Classical pipeline
The overall pipeline for standard GP regression in MagmaClustR can be decomposed in 3 main steps: training, prediction and plotting of results. The corresponding functions are:
Data
Dataset format
Before using train_gp()
, our dataset should present a
particular format. It must contains those 2 columns:

Input
:numeric
, 
Output
:numeric
.
If we fail to ensure that the dataset satisfies those conditions, the algorithm will return an error.
The data frame can also provide as many covariates (i.e. additional columns) as desired, with no constraints on the column names (except the name ‘Reference’ that should always be avoided, as it is used inside internal functions of the algorithm). These covariates are treated as additional input dimensions.
Example with swimming data
To explore the features of standard GP in MagmaClustR, we
use the swimmers
dataset provided by the French Swimming
Federation (available here,
and studied more thoroughly here
and there).
Our goal is to model the progression curves of swimmers in order to forecast their future performances. Thus, we randomly select a female swimmer from the dataset; let’s give her the fictive name Michaela for the sake of illustration.
The swimmers
dataset contains 4 columns:
ID
, Age
, Performance
and
Gender
. Therefore, we first need to change the name and
type of the columns, and remove Gender
before using
train_gp()
.
Michaela < swimmers %>% filter(ID == 1718) %>%
select(Gender) %>%
rename(Input = Age, Output = Performance)
We display Michaela’s performances according to her age to visualise her progression from raw data.
ggplot() +
geom_point(data = Michaela,
mapping = aes(x=Input,y=Output),
size = 3,
colour = "black") +
theme_classic()
Fit a GP on Michaela’s data points
Training
To obtain a GP that best fits our data, we must specify some parameters:
prior_mean
: if we assume no prior knowledge about the 100m freestyle, we can decide to leave the default value for this parameter (i.e. zero). However, if we want to take expert advice into account, we can modify the value ofprior_mean
accordingly.kern
: the relationship between observed data and prediction targets can be control through the covariance kernel. Therefore, in order to correctly fit our data, we need to choose a suitable covariance kernel. In the case of swimmers, we want a smooth progression curve for Michaela; therefore, we specifykern = "SE"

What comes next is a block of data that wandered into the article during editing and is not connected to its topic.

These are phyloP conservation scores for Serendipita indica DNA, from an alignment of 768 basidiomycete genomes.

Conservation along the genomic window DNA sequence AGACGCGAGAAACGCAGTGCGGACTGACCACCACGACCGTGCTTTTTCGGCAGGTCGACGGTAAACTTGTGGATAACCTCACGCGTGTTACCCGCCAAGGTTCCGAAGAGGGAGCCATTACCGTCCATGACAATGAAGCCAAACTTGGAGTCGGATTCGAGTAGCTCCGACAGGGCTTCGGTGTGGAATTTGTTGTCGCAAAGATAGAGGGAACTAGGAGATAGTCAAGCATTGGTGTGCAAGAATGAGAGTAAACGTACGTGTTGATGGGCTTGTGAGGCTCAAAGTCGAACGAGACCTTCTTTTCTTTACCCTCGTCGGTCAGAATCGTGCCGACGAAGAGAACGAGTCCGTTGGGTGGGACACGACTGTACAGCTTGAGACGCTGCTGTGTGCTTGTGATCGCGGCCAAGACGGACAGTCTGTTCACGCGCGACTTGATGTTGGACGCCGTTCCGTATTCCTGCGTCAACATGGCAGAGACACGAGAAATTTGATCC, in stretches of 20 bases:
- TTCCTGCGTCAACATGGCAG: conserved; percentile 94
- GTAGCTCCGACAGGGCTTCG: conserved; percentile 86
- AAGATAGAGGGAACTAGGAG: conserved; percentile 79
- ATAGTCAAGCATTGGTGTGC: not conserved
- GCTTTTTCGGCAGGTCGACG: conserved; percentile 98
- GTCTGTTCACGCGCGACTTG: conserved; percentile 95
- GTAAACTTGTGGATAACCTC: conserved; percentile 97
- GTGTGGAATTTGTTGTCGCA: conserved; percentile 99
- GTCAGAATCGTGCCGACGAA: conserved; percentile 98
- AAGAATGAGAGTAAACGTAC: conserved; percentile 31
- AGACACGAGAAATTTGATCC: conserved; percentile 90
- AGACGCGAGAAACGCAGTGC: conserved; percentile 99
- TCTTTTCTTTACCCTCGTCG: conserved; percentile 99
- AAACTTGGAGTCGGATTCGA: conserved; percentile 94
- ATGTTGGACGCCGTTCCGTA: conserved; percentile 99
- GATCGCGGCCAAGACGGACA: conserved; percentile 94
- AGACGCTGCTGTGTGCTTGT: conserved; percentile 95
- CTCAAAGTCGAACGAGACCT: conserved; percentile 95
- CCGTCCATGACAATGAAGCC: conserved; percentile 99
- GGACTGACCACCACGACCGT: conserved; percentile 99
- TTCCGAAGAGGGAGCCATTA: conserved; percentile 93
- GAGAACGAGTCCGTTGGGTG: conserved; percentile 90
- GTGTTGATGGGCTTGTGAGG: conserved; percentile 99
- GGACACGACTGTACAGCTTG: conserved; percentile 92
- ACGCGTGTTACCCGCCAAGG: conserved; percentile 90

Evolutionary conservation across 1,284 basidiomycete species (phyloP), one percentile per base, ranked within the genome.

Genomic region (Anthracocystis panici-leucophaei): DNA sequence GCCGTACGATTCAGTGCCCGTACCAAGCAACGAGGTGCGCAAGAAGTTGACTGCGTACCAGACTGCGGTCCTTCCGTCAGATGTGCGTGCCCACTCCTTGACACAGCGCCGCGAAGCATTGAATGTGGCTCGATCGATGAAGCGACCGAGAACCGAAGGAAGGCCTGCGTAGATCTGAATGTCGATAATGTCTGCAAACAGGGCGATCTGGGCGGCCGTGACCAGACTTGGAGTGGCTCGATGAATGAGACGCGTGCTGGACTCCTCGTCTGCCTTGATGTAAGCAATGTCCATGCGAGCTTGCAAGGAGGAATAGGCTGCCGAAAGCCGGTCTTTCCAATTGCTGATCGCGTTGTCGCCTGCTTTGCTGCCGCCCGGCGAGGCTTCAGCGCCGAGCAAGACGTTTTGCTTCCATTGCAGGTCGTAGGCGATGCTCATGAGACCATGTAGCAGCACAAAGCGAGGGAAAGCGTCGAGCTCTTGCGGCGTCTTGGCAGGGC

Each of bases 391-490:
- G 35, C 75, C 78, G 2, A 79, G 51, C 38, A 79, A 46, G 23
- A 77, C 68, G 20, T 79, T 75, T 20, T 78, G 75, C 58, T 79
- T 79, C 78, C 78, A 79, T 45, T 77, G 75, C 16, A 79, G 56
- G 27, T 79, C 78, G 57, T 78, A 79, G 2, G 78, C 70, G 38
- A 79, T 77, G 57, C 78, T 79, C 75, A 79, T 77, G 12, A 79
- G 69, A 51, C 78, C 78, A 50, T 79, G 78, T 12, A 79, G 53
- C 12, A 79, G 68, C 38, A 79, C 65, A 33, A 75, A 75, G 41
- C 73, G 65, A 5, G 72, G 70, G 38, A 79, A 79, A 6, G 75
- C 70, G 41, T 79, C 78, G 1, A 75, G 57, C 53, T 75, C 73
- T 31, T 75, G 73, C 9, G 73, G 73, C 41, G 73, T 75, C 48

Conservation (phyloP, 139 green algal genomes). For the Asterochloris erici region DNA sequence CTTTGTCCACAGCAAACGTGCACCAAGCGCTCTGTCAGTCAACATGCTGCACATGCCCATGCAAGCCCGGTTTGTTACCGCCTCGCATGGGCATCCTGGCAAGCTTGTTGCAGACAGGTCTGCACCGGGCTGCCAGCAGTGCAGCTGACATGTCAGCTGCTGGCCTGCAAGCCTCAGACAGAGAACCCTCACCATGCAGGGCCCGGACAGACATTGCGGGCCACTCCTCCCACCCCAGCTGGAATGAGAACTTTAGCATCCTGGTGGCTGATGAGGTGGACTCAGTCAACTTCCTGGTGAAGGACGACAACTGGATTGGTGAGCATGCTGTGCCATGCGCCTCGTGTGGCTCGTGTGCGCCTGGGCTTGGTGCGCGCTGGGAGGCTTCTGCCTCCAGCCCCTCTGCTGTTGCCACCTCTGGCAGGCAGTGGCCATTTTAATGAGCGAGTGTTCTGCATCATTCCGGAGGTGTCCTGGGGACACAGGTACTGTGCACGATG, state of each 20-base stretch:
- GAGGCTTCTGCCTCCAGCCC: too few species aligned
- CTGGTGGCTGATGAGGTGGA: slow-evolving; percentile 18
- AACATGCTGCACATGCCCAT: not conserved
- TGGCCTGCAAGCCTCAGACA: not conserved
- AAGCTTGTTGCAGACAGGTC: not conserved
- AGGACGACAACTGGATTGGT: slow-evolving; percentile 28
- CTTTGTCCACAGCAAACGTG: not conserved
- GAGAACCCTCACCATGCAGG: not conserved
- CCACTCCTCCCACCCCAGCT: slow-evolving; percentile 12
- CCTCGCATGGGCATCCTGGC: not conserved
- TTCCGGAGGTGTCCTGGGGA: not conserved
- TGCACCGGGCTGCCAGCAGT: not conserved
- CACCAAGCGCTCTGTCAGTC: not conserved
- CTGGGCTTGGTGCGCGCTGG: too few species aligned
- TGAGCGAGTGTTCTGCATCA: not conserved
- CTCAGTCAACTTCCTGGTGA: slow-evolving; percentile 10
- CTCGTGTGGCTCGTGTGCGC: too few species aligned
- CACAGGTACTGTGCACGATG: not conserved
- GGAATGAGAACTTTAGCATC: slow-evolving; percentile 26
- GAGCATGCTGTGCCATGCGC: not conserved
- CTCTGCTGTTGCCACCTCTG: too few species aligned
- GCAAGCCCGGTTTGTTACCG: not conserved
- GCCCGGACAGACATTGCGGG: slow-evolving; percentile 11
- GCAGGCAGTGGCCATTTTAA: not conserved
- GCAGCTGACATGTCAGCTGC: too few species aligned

.
The most commonly used kernels and their properties are covered in the kernel
cookbook. Details of available kernels and how to combine them in
MagmaClustR are available in help(train_gp)
.
set.seed(2)
model_gp < train_gp(data = Michaela,
kern = "SE",
prior_mean = 0)
#> The provided 'prior_mean' argument is of length 1. Thus, the hyperposterior mean function has set to be constant everywhere.
#>
#> The 'ini_hp' argument has not been specified. Random values of hyperparameters are used as initialisation.
#>
Thanks to train_gp()
, we learn the model
hyperparameters from data, which can then be used to make prediction
for Michaela’s performances.
GP prediction
The arguments kern
and mean
remain the same
as above. We now need to specify:
 the hyperparameters obtained with
train_gp()
inhp
;  the input values on which we want to evaluate our GP in
grid_inputs
. Here, we want to predict Michaela’s performances until 15/16 years old, so we setgrid_inputs = seq(11, 15.5, 0.1)
.
See help(pred_gp)
to get information about the other optional arguments.
pred_gp < pred_gp(data = Michaela,
kern = "SE",
hp = model_gp,
grid_inputs = seq(11,15.5,0.1),
plot = FALSE)
#> The 'mean' argument has not been specified. The mean function is thus set to be 0 everywhere.
#>
Let us note that we could have called the pred_gp()
function directly on data. If we didn’t use the train_gp()
function beforehand, it is possible to omit the hp
parameter; pred_gp()
would automatically learn
hyperparameters with default settings and us them to make predictions
afterwards.
Plotting the results
Finally, we display Michaela’s prediction curve and its 95%
associated credibility interval thanks to the plot_gp()
function. If we want to get a prettier graphic, we could specify
heatmap = TRUE
to create a heatmap of probabilities instead
(note that it could be longer to display when evaluating on fine
grids).
plot_gp(pred_gp = pred_gp,
data = Michaela)
Close to Michaela’s observed data (\(t \in [ 10, 14 ]\)), the standard GP prediction behaves as expected: it accurately fits data points and the confidence interval is narrow. However, as soon as we move away from observed points, the GP drifts to the prior mean and uncertainty increases significantly.